Last Modified January 22, 2014
Dover District Council is part of the Kent Air Quality Partnership, which was established in 1992 to work towards improving the quality of Kent's air. The Partnership is composed of representatives from each district's transport, planning and environment departments, Kent County Council, the Environment Agency, National Power and other stakeholders related to air quality issues.
Currently, the AEA Energy & Environment manage the Kent & Medway monitoring network throughout the County. The extent of the monitoring, combined with computer modelling, enables us to pinpoint problem areas such as congested roads or highly polluting industrial processes. It can be estimated how much pollution is attributable to local sources and how much is imported from Continental Europe.
Information on levels of six pollutants (Carbon monoxide, ozone, nitrogen dioxide, fine particles and sulphur dioxide) reports and statistics is available to the public every day.
Reports & Studies
The Council’s most recent Air Quality report, Updating Screening Assessment 2012, has recently been completed and submitted to Defra for their appraisal team. The report evaluates air pollution monitoring results for the district and identifies new or significantly changed sources that could lead to potential air quality exceedences. Conclusions of the report are that there have been no exceedences of any of the objectives within the Dover District during 2011 outside of existing AQMAs. Further Detailed Assessments are therefore not required. The Council will continue to monitor within the existing Eastern Docks AQMA until the end of 2012. At the end of 2012, should it be clearly demonstrated that there are no longer exceedences of the sulphur dioxide objective, the Council will consider revoking the AQMA.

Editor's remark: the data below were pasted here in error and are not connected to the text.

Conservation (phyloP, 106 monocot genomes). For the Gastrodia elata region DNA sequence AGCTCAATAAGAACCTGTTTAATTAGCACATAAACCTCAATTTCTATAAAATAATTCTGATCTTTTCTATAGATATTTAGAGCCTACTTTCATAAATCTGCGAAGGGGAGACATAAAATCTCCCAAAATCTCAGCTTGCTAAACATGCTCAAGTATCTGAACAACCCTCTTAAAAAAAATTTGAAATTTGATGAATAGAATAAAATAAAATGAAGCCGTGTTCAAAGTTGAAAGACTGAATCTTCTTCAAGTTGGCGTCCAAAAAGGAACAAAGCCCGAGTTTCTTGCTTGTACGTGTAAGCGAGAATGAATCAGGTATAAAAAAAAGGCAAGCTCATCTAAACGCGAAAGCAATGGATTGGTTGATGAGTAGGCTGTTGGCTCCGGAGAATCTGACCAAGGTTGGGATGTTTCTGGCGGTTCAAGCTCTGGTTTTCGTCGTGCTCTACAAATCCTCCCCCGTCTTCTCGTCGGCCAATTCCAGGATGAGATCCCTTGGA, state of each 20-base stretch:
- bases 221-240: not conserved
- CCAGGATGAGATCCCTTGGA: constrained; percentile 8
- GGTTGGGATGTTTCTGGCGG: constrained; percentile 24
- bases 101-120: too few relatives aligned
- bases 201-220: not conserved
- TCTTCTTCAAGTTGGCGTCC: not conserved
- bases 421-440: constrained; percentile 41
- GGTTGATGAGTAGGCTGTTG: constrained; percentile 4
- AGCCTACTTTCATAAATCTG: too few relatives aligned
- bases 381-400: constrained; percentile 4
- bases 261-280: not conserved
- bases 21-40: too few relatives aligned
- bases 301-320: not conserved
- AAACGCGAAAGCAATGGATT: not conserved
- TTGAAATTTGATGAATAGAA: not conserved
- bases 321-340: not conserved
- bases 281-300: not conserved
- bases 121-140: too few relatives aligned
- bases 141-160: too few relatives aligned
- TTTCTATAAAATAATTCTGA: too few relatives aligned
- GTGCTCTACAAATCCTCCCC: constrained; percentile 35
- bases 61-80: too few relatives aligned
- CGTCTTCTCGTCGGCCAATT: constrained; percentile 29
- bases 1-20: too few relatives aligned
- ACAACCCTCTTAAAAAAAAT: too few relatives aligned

No new or significantly changed sources that could lead to potential exceedences have been identified within Dover District during 2011. A Detailed Assessment is therefore not required. The report also includes an annual Action Plan Progress Report.’
The Environmental Protection Act 1990 introduced measures to reduce and control emissions to air, land and water from specified industrial processes and now the operators of specified installations are required to obtain a permit to operate.
Garden bonfires produce smoke which contains carbon monoxide and toxic fumes and can ruin a neighbour's enjoyment of their garden, prevent windows being opened and prevent them hanging out their washing.
Tel: 01304 872428